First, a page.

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This is not a blog which expresses instant opinions on current events. It rather uses incidents, books (old and new), links and papers as jumping-off points for some reflections about our social endeavours.
So old posts are as good as new! And lots of useful links!

Saturday, October 1, 2011

Resilience - a more appropriate national index?


Three questions arise from reading Orlov’s Reinventing Collapse – to which two of my recent posts have given extensive coverage
• Do European countries face the same collapse which Dmitry Orlov anticipates for the US.
• If so, what sort of differences will be evident in how the various countries such as UK, Bulgaria, Denmark, Germany and Romania , for example, cope?
• And what does that mean for our activities – whether personal or political?

Of course, countries such as England, Greece and Ireland already face severe economic and social crises – but the official rhetoric in these countries is that these are simply tough adjustments due to the excesses of (variously) bankers or specific governments. And that the bitter medicine will soon have us back on our feet agin. Orlov’s argument is completely different – that we are witnessing a breakdown of the Anglo-Saxon liberal model of economic governance (he doesn’t use this phrase) which seems to have served many of us well over the past 90 years. And that many millions face a return to basic self-sufficient living as the goods and services; and social and physical infrastucture we have become dependent on waste away and collapse.
I don’t want to offend my American readers (of whom I seem to have many) – and I’m sure they wouldn’t be reading my stuff unless they accepted that many of their systems and ways of living are excessive and inefficient. All the data tells us that US citizens are at one end of the spectrum in their resource utilisation and dependency. And advertising - and the media system it supports – beams this hedonostic and sybaritic way of life into even bedouin tents and creates enormous ambitions, envy and disatisfaction everywhere on the globe. The basic message is that it disables us all. I am an excellent product of the system - highly educated and well-read (and written) but pathetic at practical skills. My immediate reaction when something needs to be cleaned, repaired or built is to send for a house-maid, plumber or builder (at least I cook and can saw and chop wood!). In Romania I feel ashamed and inadequate – since most people (with the dangerous exception of the educated younger generation) build everything for themselves. I’ve already mentioned that this doesn’t figure in national statistics – and Romania and Bulgaria would actually rate quite high in the league tables if they were contructed around this coping or resilience factor (see tomorrow).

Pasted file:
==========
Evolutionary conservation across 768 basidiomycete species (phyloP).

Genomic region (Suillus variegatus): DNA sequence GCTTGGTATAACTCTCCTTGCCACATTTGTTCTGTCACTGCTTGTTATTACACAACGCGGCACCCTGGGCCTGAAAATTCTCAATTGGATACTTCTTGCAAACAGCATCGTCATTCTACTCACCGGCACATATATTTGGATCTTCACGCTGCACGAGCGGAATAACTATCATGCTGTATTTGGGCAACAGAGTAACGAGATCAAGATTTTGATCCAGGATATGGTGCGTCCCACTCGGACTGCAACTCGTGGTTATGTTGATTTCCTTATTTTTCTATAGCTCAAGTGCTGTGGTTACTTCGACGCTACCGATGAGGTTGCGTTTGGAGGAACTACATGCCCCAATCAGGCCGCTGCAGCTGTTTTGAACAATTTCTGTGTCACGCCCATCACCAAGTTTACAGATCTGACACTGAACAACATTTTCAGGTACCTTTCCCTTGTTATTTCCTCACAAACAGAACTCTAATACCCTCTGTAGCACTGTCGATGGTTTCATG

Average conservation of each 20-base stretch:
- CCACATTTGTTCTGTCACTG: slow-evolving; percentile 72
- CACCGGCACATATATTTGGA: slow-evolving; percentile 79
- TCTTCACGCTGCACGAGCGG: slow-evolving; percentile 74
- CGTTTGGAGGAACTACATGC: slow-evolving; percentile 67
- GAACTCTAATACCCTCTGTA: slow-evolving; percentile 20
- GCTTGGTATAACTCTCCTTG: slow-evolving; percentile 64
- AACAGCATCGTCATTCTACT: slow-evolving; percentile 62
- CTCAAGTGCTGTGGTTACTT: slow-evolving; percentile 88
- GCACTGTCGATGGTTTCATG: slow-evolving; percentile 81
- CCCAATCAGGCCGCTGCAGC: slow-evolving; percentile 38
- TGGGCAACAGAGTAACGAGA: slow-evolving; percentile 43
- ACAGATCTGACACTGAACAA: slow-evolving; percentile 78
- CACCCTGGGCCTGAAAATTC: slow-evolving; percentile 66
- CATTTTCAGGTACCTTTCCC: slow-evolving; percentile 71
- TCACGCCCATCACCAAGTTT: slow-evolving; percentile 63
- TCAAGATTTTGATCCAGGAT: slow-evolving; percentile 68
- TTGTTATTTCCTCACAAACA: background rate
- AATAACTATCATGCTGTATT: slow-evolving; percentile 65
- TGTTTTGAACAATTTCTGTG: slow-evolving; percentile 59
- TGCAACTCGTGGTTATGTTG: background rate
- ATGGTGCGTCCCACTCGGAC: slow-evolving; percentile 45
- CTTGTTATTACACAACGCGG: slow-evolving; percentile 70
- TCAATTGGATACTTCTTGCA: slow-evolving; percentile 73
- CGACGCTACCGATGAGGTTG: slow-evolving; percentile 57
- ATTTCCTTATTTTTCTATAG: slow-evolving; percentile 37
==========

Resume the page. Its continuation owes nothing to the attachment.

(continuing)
I’ve noticed that resilience has become a fashionable word in the past 2 years. The first paper I noticed was a 2009 Think Tank one – which basically seemed a neo-liberal take on how communities could cope with emergencies. But emergencies, by definition, are one off and short-lived events – after which things are assumed to return to normal. And this view is also evident in another interesting paper from the New Economic Foundation which looked at how a different set of national accounts might be constructed – in which resilience was, again, a factor. Bulgaria was rated very low on this index – although my experience of the modest lives they lead – with rural connections and excellent soil - suggests they would actually have a very high coping level (unlike England). And clearly Denmark and Germany would also cope very well. Sadly, despite France having heroically resisted the Anglo-saxon model culturally and protected its rural way of life, its urban spread and inequalities will not serve it well under crisis.
The UK’s Institute of Development Studies has a very useful overview of the various resilience measures in use. Access to food is a basic consideration in all these discussions – and here is a useful discussion paper on that issue. On the other hand, here is a typically crap academic treatment of the issue I realsie that I am only scratching the surface so far - and hope to return to the issue soon.

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